New fossil fuel projects must prove carbon compliance
Wednesday 7 August 2019
In today’s commitment, made in the bank’s new Environmental and Social Framework, to exit thermal coal by 2030, Commonwealth Bank has issued a stark warning to industry and policy-makers that coal has no place in Australia’s future.
Commonwealth Bank’s announcement follows recent commitments by insurers QBE and Suncorp to exit the thermal coal sector by 2030 and 2025, respectively.
“Anyone planning to run a thermal coal mine or coal power station in Australia beyond 2030 must now contend with not being able to get finance from Australia’s largest financial institution or insurance from our two main underwriters,” said Market Forces Executive Director, Julien Vincent.
“The exit of Australia’s largest company from coal should be a signal loud enough to be heard by the industry bosses and politicians who have their fingers in their ears over the need to decarbonise the economy,” said Vincent. “Now Australia’s other big banks need to step up and show the same kind of intent to get out of coal.”
Commonwealth Bank’s commitment will:
- continue to reduce its thermal coal mining and coal-fired power generation exposures with a view to exiting the sector by 2030, subject to Australia having a secure energy platform.
- only finance new oil, gas or metallurgical coal mining projects if they are demonstrated to be compatible with the goals of the Paris Agreement.
- not provide project finance for the mining, exploration, or development of oil sands, or for oil and gas exploration and development in the Arctic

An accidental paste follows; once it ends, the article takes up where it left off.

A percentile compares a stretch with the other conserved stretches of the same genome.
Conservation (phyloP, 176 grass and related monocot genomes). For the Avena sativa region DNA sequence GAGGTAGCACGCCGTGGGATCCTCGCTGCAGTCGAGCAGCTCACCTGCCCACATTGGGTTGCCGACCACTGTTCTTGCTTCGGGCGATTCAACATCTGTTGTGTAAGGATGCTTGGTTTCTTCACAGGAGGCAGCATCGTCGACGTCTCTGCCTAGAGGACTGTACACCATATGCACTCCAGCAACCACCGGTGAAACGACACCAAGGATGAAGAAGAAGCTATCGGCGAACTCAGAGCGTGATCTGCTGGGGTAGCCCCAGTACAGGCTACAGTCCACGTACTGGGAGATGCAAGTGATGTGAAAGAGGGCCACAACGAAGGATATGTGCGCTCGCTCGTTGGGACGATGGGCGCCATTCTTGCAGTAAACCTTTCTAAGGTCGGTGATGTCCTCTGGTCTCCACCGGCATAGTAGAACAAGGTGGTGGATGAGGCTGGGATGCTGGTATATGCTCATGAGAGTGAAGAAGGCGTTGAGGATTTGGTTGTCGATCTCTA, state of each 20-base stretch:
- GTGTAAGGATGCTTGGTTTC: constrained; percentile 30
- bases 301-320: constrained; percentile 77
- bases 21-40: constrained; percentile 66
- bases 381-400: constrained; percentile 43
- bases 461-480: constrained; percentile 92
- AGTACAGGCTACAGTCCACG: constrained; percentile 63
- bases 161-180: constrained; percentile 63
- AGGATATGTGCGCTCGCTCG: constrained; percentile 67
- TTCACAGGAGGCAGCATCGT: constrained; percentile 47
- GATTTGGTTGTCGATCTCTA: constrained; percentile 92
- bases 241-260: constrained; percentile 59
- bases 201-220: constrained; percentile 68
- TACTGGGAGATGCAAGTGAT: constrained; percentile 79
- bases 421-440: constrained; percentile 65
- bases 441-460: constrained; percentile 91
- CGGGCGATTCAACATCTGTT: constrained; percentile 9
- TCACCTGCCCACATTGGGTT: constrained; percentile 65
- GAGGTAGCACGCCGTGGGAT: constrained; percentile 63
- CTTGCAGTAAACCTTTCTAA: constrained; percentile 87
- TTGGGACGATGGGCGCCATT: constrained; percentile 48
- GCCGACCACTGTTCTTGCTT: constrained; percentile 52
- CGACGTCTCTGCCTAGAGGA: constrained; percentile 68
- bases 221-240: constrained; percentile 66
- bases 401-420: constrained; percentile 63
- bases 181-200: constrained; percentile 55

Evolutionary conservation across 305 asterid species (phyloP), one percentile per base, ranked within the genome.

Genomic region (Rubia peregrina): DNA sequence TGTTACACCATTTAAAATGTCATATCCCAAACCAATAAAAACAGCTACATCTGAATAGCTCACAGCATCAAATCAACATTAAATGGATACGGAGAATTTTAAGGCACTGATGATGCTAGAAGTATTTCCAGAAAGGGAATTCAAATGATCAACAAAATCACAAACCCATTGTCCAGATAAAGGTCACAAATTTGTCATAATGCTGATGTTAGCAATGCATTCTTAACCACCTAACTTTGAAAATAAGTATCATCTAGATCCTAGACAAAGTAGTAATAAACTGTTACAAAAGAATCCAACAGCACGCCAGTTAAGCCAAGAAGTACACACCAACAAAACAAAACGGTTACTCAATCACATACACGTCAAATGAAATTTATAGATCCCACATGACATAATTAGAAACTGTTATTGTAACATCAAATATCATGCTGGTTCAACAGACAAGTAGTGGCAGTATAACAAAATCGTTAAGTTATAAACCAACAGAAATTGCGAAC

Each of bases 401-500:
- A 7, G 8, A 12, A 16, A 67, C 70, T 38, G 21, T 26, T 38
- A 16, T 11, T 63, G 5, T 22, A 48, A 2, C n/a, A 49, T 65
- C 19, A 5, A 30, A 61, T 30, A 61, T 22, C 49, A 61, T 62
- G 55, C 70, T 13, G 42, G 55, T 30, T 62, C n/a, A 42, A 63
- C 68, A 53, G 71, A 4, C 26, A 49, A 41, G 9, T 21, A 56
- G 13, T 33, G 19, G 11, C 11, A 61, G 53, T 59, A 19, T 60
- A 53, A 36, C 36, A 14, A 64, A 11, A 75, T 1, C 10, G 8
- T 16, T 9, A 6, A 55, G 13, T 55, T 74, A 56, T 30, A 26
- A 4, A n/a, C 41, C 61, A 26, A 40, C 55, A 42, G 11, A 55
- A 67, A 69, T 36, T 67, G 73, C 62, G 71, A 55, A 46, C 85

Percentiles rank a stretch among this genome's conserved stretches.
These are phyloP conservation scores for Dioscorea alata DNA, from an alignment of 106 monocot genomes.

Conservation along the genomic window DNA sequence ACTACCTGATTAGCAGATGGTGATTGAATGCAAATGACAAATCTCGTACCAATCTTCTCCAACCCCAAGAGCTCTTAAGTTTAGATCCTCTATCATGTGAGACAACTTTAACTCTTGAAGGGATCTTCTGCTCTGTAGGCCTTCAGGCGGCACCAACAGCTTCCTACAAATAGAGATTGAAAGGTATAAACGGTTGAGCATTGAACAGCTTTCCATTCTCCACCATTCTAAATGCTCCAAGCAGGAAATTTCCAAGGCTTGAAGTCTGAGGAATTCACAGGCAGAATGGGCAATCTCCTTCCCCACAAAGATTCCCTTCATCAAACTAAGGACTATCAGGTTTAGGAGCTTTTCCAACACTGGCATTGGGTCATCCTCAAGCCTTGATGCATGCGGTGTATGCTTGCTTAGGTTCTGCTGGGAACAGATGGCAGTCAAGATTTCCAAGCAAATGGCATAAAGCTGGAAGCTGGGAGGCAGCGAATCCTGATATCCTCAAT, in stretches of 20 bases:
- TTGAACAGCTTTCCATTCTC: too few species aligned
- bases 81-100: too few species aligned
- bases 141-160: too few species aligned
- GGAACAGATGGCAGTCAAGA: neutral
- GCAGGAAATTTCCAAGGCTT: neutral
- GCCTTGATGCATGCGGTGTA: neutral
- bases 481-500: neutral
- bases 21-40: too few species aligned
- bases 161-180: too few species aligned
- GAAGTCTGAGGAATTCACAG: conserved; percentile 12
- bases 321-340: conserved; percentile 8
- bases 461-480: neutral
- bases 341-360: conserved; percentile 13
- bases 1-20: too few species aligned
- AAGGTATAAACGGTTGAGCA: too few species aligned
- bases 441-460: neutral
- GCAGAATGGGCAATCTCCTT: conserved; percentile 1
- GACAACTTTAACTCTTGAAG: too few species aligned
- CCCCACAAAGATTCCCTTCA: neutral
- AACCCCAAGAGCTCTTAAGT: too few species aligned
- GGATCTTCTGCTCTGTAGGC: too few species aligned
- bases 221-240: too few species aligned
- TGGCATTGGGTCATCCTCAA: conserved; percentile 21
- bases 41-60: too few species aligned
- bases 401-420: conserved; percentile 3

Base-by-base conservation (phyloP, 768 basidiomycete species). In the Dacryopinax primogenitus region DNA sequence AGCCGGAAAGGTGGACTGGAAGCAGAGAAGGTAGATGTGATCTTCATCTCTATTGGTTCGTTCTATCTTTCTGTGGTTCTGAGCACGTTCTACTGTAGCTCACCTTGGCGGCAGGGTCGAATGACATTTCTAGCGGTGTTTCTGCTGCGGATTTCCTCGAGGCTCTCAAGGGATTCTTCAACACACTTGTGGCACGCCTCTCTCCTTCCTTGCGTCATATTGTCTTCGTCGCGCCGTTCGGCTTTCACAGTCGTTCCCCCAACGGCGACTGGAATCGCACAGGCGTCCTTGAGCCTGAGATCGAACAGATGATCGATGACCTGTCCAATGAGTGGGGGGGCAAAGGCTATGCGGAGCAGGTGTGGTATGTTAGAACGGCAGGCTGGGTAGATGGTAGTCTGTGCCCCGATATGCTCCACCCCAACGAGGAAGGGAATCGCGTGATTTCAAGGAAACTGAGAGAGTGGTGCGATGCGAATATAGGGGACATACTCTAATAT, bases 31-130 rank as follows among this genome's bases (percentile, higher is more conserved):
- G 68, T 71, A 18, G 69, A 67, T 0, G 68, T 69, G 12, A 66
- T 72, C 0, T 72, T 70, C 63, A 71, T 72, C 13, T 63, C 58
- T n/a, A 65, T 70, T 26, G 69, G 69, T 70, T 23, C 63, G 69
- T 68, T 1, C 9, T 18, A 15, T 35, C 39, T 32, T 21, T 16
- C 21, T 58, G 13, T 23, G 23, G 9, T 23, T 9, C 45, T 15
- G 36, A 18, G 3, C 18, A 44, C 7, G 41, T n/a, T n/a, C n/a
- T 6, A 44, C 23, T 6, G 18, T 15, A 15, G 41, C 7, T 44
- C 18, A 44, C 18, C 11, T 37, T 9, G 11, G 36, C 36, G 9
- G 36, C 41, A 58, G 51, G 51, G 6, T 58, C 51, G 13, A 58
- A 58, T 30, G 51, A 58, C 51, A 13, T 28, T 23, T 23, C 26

Commonwealth Bank’s policy reflects a dramatic turnaround from a bank that has lagged behind its peers on policy to restrict fossil fuel lending, and been one of the heaviest lenders to coal, oil and gas.
In the two years following the Paris Agreement being signed, Commonwealth Bank loaned at least $7.2 billion to coal, oil and gas companies and projects. Many of these projects were new or expansionary, and would add another 2.9 billion tonnes of CO2 to the atmosphere over their lifetimes, enough to cancel out the gains made by Australia’s carbon reduction commitments three times over.
More recently, Commonwealth Bank has issued loans to Australia’s three big coal power station operators Energy Australia, AGL and Origin, all of which intend to keep running coal power plants beyond 2030 and the latter having plans to massively expand gas extraction.
“There is no doubting the significance of this announcement,” said Vincent. “Commonwealth Bank’s clients will need to think twice about whether they are going to have the support of the financial sector to run their businesses in a way that undermines the Paris Agreement on climate change.”
Market Forces is, however, calling on Commonwealth Bank to eliminate potential loopholes over financing new coal, oil and gas projects.
“The Intergovernmental Panel on Climate Change (IPCC) states oil, coal and gas need to decline to meet the goals of Paris, and International Energy Agency (IEA) head, Fatih Birol, has said we can not afford to build any new CO2 emitting infrastructure,” said Vincent.
“There’s no wiggle room. Commonwealth Bank should publicly recognise that under the Paris Agreement, there is simply no space to expand the fossil fuel industry, full stop.”